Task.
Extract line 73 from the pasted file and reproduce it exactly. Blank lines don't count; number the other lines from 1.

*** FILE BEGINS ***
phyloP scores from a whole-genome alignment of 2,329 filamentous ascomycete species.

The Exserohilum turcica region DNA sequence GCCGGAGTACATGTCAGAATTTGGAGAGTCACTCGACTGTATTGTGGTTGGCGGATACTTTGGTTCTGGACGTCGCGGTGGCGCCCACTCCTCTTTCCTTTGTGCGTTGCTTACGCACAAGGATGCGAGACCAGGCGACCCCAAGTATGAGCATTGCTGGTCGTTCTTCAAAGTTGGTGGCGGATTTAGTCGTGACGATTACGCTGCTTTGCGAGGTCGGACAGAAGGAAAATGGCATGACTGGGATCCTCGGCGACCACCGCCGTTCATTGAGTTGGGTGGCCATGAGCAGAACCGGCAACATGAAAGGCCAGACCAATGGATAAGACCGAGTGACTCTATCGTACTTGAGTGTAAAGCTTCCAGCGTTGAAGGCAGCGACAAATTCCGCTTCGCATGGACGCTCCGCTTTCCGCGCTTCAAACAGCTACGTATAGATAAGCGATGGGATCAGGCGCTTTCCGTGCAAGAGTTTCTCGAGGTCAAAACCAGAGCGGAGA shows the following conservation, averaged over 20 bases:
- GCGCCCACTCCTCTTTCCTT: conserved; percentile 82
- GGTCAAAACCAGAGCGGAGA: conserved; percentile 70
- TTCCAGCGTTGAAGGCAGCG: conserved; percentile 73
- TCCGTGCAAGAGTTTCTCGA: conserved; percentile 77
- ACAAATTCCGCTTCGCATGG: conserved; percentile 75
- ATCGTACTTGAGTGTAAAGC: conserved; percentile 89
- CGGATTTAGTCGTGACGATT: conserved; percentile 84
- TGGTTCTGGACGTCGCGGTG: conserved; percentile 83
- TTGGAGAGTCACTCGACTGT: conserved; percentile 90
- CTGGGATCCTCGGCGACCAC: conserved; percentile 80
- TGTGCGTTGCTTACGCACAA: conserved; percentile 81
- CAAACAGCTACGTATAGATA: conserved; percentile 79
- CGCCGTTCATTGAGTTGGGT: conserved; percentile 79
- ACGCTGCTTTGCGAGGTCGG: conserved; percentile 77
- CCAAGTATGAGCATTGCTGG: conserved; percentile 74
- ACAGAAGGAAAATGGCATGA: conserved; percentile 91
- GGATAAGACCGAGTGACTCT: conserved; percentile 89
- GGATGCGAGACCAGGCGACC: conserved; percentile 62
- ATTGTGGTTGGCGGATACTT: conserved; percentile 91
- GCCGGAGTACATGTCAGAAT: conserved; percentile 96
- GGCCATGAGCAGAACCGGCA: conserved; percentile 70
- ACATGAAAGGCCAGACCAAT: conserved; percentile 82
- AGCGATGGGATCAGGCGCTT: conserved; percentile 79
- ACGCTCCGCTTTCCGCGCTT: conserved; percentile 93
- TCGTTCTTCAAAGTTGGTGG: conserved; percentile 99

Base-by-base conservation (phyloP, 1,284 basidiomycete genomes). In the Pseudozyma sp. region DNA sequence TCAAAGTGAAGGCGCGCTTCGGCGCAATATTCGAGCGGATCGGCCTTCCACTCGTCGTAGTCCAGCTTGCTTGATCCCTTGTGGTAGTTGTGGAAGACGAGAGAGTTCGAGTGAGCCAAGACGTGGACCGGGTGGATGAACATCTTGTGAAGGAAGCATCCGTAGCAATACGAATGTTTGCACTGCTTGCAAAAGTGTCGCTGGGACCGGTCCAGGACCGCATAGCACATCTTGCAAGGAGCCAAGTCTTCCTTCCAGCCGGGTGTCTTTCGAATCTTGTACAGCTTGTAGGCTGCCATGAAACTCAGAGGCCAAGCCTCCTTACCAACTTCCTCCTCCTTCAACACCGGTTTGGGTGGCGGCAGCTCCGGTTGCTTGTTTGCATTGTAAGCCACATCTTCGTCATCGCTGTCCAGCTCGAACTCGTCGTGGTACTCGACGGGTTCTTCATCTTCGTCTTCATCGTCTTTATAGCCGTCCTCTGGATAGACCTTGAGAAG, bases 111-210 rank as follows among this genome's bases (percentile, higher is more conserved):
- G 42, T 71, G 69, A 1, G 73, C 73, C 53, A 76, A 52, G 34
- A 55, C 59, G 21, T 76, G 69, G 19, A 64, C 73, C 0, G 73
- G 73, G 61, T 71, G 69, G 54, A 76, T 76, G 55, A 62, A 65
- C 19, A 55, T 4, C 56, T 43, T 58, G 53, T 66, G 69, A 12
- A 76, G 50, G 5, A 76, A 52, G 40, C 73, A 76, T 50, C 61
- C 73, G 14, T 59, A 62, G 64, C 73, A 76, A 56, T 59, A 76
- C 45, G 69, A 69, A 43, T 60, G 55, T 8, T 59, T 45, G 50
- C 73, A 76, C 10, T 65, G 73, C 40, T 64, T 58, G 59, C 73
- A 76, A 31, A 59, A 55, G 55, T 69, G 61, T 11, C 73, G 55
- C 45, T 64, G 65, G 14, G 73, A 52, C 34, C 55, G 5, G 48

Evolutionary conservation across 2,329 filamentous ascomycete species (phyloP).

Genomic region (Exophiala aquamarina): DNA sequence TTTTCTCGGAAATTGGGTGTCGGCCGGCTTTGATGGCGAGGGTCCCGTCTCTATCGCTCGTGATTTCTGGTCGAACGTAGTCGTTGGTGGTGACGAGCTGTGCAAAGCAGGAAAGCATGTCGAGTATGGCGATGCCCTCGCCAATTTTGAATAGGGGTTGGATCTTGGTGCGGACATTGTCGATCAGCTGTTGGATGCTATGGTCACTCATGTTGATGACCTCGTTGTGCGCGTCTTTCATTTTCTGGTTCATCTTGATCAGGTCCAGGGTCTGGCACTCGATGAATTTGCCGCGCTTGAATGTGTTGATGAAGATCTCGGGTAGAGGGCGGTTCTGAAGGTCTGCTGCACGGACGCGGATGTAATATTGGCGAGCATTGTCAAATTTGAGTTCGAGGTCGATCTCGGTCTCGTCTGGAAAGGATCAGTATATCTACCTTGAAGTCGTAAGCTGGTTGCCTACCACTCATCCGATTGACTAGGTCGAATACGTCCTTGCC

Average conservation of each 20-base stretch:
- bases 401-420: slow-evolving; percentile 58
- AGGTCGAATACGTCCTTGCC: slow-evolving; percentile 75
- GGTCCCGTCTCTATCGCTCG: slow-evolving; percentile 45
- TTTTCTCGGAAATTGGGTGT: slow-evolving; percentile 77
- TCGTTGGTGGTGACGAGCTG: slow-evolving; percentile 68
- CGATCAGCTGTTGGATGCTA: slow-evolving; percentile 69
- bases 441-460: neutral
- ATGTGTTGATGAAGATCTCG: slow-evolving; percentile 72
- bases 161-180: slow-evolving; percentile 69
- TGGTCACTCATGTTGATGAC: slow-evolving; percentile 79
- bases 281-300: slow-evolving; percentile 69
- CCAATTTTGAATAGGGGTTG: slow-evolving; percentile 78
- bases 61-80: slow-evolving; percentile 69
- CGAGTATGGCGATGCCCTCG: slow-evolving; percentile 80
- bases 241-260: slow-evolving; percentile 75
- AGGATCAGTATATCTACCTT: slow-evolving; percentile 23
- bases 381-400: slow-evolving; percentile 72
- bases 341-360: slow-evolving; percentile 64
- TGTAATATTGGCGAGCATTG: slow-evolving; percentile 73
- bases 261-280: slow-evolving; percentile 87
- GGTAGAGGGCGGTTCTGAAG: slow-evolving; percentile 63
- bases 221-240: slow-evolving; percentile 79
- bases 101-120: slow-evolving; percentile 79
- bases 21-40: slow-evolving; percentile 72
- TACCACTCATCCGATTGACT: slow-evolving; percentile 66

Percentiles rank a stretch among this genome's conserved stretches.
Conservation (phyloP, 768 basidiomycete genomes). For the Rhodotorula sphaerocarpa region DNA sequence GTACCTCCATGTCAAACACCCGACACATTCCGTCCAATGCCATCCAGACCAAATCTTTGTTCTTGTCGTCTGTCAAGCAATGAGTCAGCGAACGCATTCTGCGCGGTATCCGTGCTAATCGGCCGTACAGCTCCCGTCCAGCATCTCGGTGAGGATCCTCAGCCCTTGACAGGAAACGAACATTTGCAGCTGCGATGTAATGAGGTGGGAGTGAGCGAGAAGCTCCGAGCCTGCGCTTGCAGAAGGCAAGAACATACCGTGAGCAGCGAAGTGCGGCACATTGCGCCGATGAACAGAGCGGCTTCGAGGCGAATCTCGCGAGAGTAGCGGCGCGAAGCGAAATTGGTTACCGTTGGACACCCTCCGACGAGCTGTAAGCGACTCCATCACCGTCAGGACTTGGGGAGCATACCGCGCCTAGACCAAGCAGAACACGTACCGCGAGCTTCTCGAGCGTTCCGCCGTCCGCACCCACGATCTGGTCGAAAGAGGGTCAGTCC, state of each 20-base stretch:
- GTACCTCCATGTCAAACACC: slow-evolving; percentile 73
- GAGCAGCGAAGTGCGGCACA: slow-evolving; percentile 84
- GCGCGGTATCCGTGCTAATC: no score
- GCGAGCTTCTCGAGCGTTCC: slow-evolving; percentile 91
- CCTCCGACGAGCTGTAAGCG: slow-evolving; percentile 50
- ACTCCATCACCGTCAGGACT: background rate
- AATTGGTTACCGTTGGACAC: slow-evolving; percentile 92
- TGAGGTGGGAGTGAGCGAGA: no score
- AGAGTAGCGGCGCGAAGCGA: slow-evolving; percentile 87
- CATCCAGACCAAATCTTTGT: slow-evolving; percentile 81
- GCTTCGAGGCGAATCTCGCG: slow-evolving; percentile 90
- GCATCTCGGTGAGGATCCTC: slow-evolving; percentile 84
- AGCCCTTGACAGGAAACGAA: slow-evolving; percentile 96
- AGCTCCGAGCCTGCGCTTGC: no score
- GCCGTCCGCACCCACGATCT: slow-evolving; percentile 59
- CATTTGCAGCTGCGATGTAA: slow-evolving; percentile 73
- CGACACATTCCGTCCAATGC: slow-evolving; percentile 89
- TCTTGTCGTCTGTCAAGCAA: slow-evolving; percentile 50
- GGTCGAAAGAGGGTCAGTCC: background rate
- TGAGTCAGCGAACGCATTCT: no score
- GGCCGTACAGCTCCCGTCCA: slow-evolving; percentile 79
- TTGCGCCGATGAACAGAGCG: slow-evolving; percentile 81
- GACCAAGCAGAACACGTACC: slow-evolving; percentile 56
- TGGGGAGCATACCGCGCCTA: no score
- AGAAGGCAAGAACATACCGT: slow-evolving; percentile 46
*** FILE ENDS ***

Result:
- CCTCCGACGAGCTGTAAGCG: slow-evolving; percentile 50